Even as Covid-induced health emergency is yet to end, attempts are afloat to convey to the world that Kashmir will emerge from the impact of virus and is ready to welcome the tourists once again. The main push behind these efforts is seen in Bollywood celebrities. Few days back, Indian army apart from being in line of duty organized a two-day winter festival at Gulmarg featuring Bollywood celebrities – Vidya Balan, Arbaaz Khan and Siddharth Roy Kapoor. The festival was aimed ‘to provide a platform to local artists to showcase their talent and to provide a fillip to the tourism industry in Kashmir and lend support to the people who rely on this industry for their livelihood.’
Earlier, a delegation from Bollywood was invited to ‘motivate’ film crews from Mumbai to explore film shooting in the valley.
The presence of Bollywood celebrities in the festival triggered a buzz as media quoting the actors flashed stories about the comeback of Bollywood crew into the valley with film shooting projects. The storyline seemed strange as Bollywood and other filmmakers in other parts of the countryhave continuously been visiting Kashmir even in odd times when security situation was a cause of concern.
Bringing celebrities from Bollywood as guests in the name of tourism promotion is not something out of box initiative. Over a period of time, such activities have become redundant. It may have added flavor to the tourism promotion activities in pre-1990 era, but the kind of mess in the Bollywood industry exposing the real life of even the top reel celebrities has disillusioned the general public. More particularly in the last couple of years, most of the celebrities are fast losing their ‘public hero’ image owing to the controversies engulfing them where their social and moral character stands slapped with big question marks. Now such Bollywood celebrities have become sensational content for newsmen for their ‘involvement’ in clandestine acts and hardy find place in media for their good work.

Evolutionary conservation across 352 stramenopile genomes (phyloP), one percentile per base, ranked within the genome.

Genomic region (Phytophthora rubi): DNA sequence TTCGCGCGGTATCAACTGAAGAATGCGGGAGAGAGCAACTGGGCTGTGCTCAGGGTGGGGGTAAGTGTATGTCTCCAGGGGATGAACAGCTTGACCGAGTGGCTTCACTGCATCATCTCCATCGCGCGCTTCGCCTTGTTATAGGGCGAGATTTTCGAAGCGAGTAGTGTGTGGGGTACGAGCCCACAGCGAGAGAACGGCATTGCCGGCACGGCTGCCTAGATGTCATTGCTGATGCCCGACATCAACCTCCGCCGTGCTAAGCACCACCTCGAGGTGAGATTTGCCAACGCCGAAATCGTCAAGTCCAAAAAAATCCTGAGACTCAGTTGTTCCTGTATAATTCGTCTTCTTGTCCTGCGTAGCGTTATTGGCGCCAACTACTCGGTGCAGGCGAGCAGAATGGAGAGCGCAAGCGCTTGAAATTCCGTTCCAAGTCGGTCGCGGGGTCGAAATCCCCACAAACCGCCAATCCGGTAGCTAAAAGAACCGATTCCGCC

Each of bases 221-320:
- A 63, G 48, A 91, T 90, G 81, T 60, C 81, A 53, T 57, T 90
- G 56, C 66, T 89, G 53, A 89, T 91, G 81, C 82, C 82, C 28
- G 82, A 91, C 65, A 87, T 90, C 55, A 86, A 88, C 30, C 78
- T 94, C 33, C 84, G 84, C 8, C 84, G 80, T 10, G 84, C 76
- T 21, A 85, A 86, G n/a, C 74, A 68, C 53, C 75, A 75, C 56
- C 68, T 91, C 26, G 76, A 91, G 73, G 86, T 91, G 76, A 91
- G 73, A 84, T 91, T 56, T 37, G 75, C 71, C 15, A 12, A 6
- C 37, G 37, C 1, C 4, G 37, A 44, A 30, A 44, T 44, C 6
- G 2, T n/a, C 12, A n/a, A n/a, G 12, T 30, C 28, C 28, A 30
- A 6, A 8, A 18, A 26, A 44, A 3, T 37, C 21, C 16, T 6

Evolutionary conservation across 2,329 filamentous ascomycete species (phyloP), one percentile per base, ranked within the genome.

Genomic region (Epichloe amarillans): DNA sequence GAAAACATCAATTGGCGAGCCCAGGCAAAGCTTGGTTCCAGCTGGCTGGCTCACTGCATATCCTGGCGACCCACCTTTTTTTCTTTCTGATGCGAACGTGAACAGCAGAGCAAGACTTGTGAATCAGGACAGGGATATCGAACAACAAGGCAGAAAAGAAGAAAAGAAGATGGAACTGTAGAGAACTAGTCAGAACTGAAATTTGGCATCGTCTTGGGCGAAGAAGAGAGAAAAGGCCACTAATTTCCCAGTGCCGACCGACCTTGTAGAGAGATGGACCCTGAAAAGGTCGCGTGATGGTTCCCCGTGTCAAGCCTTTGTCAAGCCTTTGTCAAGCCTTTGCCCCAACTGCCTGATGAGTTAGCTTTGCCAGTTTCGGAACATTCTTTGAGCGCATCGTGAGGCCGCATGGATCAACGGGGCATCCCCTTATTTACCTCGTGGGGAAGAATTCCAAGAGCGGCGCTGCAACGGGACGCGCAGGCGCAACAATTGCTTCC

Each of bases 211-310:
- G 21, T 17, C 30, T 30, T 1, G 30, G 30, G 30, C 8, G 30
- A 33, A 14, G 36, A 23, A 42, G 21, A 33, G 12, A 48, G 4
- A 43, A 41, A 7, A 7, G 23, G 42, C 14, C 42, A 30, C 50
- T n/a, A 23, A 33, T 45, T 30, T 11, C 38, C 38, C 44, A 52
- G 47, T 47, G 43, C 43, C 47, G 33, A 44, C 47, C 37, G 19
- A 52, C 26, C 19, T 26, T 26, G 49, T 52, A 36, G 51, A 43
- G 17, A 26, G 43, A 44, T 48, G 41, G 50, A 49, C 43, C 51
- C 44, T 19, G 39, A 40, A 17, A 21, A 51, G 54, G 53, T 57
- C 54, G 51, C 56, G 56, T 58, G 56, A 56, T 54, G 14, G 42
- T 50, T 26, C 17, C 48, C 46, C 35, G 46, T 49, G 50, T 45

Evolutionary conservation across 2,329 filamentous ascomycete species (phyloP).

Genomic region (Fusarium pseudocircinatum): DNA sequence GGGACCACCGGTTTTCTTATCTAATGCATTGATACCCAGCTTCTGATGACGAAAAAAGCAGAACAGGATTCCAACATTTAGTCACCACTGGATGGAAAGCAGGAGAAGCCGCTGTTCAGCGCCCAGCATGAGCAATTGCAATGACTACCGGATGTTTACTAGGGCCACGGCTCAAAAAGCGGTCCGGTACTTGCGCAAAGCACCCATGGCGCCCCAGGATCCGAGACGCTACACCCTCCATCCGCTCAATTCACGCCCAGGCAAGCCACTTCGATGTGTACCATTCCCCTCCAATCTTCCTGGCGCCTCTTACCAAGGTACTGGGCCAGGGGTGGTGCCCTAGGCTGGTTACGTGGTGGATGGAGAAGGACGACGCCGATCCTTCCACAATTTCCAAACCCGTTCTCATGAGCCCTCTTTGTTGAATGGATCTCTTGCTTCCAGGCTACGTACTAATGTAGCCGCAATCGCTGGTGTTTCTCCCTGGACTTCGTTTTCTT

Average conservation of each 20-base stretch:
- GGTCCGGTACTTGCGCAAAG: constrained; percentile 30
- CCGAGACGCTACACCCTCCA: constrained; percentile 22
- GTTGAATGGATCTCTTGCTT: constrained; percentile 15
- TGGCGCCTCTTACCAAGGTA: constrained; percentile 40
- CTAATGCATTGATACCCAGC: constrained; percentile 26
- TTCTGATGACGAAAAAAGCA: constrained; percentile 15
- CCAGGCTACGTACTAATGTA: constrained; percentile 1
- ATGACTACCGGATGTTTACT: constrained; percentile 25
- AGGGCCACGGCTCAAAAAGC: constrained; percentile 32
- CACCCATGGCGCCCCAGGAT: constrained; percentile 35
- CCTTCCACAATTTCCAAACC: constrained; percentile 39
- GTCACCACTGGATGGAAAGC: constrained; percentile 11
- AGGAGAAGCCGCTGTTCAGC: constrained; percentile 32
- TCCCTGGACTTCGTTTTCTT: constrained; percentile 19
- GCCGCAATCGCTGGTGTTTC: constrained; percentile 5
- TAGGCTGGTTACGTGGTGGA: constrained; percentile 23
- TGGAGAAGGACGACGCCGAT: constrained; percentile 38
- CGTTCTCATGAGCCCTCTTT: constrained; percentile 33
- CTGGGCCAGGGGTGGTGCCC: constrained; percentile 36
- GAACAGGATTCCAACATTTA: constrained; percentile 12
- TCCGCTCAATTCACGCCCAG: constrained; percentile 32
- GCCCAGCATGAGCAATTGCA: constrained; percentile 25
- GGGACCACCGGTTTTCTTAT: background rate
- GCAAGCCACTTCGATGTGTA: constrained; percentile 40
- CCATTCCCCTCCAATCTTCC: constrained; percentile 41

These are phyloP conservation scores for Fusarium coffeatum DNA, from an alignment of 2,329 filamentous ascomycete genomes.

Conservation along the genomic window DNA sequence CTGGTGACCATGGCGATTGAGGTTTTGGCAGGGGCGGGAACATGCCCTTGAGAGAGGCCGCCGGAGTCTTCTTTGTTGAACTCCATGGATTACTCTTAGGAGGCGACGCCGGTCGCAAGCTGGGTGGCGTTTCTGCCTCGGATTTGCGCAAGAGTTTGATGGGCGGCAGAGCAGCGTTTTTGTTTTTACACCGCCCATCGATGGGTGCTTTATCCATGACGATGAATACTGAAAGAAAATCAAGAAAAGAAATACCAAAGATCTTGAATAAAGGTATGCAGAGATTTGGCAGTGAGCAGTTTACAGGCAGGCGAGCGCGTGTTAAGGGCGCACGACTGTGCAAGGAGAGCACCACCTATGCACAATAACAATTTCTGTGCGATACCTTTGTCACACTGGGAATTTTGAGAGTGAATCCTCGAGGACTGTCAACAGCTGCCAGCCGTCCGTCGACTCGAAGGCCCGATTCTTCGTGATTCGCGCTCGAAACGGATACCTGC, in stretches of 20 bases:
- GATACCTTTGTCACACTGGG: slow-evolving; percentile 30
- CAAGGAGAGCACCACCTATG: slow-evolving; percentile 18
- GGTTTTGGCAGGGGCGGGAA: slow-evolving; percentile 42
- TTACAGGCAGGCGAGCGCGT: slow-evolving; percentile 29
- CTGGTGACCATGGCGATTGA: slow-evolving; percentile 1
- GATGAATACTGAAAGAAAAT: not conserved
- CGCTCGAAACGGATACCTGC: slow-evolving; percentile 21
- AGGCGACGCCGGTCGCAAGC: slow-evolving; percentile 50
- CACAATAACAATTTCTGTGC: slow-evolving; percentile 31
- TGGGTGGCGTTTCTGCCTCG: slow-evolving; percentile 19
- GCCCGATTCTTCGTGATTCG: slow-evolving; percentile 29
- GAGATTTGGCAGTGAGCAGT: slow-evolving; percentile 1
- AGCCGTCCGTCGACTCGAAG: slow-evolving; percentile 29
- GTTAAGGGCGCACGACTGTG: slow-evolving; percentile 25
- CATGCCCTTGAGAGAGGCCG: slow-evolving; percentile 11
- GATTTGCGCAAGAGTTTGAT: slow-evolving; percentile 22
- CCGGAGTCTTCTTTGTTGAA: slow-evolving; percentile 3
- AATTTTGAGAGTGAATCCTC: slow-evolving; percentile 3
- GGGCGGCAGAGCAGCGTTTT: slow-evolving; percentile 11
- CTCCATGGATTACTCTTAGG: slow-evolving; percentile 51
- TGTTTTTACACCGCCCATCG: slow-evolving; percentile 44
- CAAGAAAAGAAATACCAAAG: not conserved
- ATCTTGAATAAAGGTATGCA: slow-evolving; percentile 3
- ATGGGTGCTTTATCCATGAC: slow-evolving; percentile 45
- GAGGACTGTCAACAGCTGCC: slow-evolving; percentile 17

Currently, the Bollywood industry is in dark phase if we analyse the events which unfolded and continue to unfold after the suicide of promising actor Sushant Singh Rajput (SSR) last year on June 14. The events taking in and around the industry involving big names for wrong reasons has maligned the big platform which the Bollywood would set for bringing cheer in people’s lives. It has almost lost its tag of powerhouse of communication and entertainment to bring social change in Indian societies for betterment. In fact, SSR’s death in suicide has opened a Pandora box, exposing the underworld nature of high voltage Bollywood celebrities – be it actors, directors or producers – who have been caught in a whirlpool of controversies. The most dangerous aspect is that allegations of “cruel and unforgiving” nature of the industry against the celebrities have been leveled by their own fraternity. Drug trafficking within the industry allegedly being operated by some Bollywood bigwigs is the most concerning activity which has shaken the common people. Notably, some reputed actors have already admitted either being victims or players of the abuses rampant in the industry.
The celebrities, who used to be role models of younger generations, are now fast losing their connection with the audience. Can they be now role models of our younger generation when allegations of drug abuse and sexual abuse against the some of the celebrities in the industry have surfaced? This question must definitely be lingering in the minds of common people.
Apart from the dirt enveloping the Bollywood industry, a good number of films produced in the past few years have neither been secular nor democratic in nature. Historically speaking, patriotism as a theme has been used in many films. And in no way it’s bad to tailor the content of a film promoting patriotism. But, over the years the concept of patriotism promoted by the Bollywood players is mostly flimsy and is loaded with tendencies of hurting different sections of societies at the cost of pleasing one. In fact, the filmmakers leave no stone unturned to use the same patriotic sentiment more to mint money than exhibiting or promoting love for the country.